2. Is it possible to fully recover from a neuroma with non invasive treatment and regain a very active lifestyle if in a later stage?

Plantar digital neuritis can have a reasonable prognosis without surgery but elstablished neuroma less so.

3. Is there a certain type of patient who tends to recover? What qualities do they have/things do they do that help recovery?

No one yet knows the cause of neuritis/neuroma. Whilst many will attribute pronation during propulsion there is no actual proof. In both cases of neuritis and neuroma the fibres of the nerve are thickened and this is thought to arise due to stretching and compression. Hence its association with the foot moving during stance. Provide rest can be enforced the symptoms may subside. This rest is not being wrapped up in cotton wool but reducing activity to tollerable levels. Incouraging lateral stability with wedge foor orthoses may help but are not a panacea. I prefer toe props made from silicone. These are applied to the middle three toes with the foot manipulated into a subtalar neutral positon. The plane under the toes is set parallel to the three middle metatarsals (which is parral to the heel plane). Any podiatrist will explain. Worn during the day (with or without foot orthoses) the bulk assists compression of the toe tendons and appears to reduce the neuritis symptoms. Patients are advised to exercise to tollerance and extend their program daily. Have worked with marathon runners and have had remarkable success in increasing distances without pain. No reason to assume the same could not be achived with dancing. However patience might be required. remeber pain is nature's way of telling you to rest so caution is required and as you have found out overuse will result in pain. The two props are not a cure but can keep you going in the case of our runners they were able to complete painfree but recommended to have the neuroma surgically removed if symptoms returned.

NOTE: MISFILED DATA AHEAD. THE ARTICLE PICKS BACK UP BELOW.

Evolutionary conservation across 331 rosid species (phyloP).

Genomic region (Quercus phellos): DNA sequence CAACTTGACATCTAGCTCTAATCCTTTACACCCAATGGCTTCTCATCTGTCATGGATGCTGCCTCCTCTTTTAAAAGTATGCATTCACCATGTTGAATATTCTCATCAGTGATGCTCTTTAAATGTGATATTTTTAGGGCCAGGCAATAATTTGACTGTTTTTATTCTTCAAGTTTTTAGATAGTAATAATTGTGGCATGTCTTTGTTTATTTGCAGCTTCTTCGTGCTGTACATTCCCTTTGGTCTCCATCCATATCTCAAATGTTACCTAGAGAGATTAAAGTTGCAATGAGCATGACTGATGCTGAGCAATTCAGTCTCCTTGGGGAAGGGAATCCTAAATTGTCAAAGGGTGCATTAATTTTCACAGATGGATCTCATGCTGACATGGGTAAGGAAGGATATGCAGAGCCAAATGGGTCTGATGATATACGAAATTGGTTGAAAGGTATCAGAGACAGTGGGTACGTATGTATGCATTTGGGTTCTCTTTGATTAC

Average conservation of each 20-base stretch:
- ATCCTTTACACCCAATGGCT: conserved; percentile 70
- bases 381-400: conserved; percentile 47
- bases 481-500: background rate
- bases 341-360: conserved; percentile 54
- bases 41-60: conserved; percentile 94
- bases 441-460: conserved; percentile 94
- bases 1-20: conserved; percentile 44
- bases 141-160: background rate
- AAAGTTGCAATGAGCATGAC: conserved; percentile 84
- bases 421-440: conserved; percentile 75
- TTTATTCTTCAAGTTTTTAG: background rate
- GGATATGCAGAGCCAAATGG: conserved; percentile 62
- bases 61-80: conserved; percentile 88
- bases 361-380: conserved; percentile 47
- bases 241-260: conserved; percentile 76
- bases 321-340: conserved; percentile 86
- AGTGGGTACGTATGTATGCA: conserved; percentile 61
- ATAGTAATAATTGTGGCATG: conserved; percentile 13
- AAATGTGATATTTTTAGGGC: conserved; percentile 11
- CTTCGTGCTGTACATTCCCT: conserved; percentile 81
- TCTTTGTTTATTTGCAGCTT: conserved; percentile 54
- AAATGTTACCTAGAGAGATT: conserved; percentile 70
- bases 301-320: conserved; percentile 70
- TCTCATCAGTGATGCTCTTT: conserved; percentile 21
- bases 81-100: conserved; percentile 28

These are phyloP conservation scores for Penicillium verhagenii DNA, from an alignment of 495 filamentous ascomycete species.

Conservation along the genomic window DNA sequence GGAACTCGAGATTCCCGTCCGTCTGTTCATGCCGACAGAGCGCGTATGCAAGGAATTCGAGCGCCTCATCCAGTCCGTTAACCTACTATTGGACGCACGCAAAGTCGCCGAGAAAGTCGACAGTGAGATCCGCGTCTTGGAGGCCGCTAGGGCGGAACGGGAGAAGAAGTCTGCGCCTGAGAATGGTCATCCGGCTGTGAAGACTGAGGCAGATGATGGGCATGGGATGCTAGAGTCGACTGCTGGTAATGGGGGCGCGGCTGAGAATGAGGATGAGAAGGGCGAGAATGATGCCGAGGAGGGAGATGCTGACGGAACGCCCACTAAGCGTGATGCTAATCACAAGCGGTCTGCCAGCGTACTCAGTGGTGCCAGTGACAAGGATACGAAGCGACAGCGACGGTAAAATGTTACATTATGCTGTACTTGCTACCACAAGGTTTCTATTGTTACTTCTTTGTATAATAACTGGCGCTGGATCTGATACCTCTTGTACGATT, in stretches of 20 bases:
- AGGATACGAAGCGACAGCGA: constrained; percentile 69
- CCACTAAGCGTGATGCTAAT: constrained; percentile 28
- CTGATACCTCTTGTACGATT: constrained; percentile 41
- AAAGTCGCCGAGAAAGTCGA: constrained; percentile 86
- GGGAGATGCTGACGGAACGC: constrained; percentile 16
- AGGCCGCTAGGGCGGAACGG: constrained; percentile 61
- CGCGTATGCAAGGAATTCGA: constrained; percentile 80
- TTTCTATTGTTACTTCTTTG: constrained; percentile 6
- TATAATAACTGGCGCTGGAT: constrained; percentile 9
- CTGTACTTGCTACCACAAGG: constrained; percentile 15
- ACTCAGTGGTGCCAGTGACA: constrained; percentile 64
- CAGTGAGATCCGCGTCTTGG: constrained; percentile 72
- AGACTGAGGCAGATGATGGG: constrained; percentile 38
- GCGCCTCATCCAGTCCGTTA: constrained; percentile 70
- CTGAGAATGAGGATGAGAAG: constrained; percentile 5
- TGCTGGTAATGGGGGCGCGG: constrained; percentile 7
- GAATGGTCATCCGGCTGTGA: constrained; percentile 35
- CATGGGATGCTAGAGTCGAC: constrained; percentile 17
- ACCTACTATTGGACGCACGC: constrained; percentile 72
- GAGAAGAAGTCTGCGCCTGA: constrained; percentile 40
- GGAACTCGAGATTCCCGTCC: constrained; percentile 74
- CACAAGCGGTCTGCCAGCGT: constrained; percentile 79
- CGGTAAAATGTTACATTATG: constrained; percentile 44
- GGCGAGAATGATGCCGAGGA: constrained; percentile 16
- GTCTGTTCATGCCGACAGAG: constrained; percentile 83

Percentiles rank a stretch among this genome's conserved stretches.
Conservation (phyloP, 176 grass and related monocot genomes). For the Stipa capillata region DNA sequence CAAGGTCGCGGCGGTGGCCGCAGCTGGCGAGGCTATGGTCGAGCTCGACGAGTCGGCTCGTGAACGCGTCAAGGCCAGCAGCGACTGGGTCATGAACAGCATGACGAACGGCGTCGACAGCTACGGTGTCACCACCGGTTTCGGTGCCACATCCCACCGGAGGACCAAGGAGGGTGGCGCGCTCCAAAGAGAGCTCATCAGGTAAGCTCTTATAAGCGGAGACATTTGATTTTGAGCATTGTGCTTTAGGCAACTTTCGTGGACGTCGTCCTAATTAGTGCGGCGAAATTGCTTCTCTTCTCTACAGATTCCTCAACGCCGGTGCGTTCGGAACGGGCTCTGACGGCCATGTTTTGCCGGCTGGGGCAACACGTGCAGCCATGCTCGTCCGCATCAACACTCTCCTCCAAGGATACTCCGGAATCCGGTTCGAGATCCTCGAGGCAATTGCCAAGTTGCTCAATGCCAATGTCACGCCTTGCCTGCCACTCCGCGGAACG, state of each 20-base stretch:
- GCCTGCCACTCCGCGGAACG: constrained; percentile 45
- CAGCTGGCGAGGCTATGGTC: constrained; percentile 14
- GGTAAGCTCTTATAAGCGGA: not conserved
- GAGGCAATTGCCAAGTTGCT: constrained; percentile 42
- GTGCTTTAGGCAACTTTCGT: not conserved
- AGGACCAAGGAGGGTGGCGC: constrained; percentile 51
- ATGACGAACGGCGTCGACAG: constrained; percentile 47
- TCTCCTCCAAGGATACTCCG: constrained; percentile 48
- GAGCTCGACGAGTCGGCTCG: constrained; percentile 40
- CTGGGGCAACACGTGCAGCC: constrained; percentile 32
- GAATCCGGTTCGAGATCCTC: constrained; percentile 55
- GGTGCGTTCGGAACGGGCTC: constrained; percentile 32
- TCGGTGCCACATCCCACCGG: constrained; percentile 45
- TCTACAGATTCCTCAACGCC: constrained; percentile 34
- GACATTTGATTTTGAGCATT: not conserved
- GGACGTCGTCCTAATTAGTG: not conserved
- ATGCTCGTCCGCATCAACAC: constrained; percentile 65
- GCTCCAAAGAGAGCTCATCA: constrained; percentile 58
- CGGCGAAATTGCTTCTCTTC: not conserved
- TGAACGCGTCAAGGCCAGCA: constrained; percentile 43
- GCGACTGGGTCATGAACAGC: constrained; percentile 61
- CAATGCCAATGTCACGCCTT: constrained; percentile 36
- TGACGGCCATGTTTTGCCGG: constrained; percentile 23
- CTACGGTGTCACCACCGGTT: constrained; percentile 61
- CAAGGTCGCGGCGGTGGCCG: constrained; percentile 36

Hope this helps.

Cameron
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Old 12th September 2005, 06:50 PM
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Hello and thanks for the responses everyone. I will fill you in as to what my new Podiatrist has said then I will try to answer all the specific questions the best I can.

New diagnosis:

I went to a Podiatrist who does mostly runners (who himself is a runner) and he said I do not have a neuroma. He squeezed my metatarsal heads and this created some pain, then he pressed firmly between the 2nd&3rd joints where the neuroma was supposed to be and there was no sharp pain. He pressed rather firmly and did the test for a later developed neuroma and there was no click. He pressed around more and we found that the pain seemed to be radiating from the joints, particularly the 2nd metatarsal head was tender and when he pressed deeply in there pain radiated through my foot the way it has been when I walk. We did xrays and found that there was what he said "might be arthritis" on the inner edge of the 2nd metatarsal joint (about the size of a dull pencil tip) plus the metatarsal bone (#2) was inflamed slightly all the way down my foot. He said I probably tore some fascial (spllng?) tissue off the bone when I traumatized it in dance practice over a year ago (stomping my bare foot onto the floor while in the upright position, heel up, ball of foot down, creating black bruising on the bottom of my foot) and it never recovered since I kept practicing, creating irritation in the area causing neuroma-like symptoms. Since arthritis has developed in that spot and since I have been letting it sit lately -thinking it was a neuroma and not doing anything that caused pain- it has become stiff and limited my mobility in my toes quite a bit.